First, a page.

Senate Republican Leader Mitch McConnell said on Monday that he is "optimistic" that the Republican National Convention in July will need a second ballot to decide the party's nominee.
Since Donald Trump is well ahead among pledged delegates and likely the only GOP candidate who could win the nomination on the first ballot, the Kentucky Republican's enthusiasm about a second vote suggests he does not favor Trump.
"We're going to follow the rules of the convention," McConnell told Louisville's ABC affiliate WHAS. "When a nominee gets to 1,237, he will actually be the candidate. If he doesn't, there will be a second ballot. 60 percent of the delegates who are bound on the first ballot will be free to do whatever they want on the second ballot."
He added, "I'm increasingly optimistic that there will actually be a second ballot."
McConnell's comments are likely to heighten an escalating feud between the GOP establishment and Trump. As Ted Cruz outmaneuvers Trump at state conventions that actually determine the delegates who will attend the convention, the real estate mogul has been complaining that this process is unfair.
Trump argues that since he is likely to win the most delegates and states in the nomination process, he should be the party's nominee, even if he arrives at the convention with fewer than the required 1,237 delegates.
He says these delegate procedures are anti-democratic and ignore the will of voters.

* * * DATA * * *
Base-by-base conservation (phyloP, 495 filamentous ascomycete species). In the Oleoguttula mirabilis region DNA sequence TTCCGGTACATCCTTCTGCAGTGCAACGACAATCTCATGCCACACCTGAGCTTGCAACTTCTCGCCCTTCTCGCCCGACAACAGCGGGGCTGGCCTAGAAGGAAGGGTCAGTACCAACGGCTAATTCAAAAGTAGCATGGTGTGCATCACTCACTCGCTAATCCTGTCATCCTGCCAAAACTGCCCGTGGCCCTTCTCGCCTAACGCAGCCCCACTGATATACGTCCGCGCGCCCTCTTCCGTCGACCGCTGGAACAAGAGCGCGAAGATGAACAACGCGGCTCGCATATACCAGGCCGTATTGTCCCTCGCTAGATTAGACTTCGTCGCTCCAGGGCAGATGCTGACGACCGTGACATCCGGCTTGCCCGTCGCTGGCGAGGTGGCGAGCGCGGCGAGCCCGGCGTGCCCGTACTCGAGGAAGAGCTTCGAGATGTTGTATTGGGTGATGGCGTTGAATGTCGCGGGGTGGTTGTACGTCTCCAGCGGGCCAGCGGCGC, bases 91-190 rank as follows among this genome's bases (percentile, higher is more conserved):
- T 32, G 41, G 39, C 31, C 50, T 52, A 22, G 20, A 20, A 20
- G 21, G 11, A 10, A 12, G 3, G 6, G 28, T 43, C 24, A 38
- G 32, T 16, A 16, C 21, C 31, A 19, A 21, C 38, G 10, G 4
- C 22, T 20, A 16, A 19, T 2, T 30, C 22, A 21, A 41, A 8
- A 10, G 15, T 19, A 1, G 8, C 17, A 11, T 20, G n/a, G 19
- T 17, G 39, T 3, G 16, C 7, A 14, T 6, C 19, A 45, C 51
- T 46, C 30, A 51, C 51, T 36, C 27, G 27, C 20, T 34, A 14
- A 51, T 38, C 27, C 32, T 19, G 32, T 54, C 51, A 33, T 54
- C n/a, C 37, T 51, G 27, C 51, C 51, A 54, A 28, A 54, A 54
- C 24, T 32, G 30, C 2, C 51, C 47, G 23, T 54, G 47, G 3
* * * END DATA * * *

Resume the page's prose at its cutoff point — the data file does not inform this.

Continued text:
But McConnell, in his remarks, is taking the view of RNC Chairman Reince Priebus, Cruz and other Republicans who have argued that the delegates can choose whichever candidate they like if they are not bound by state law. The delegates, these Republicans say, specifically pick the nominee.
McConnell has said that he could be one of Kentucky's delegates to the RNC himself.
And McConnell's stance is particularly significant because of his status as both a key Republican leader and as a person from a state that Trump won.
Trump carried Kentucky's caucuses in March with about 36 percent of the vote, compared to 32 percent for Ted Cruz. So if McConnell does not feel compelled by the vote of his home-state Republicans to back Trump at the convention, Republicans from other states that Trump won may do the same.
McConnell is widely viewed by fellow Republicans as one of the party's smartest political strategists. If he is hinting to fellow Republican delegates that they should avoid nominating Trump, that message too may be heeded.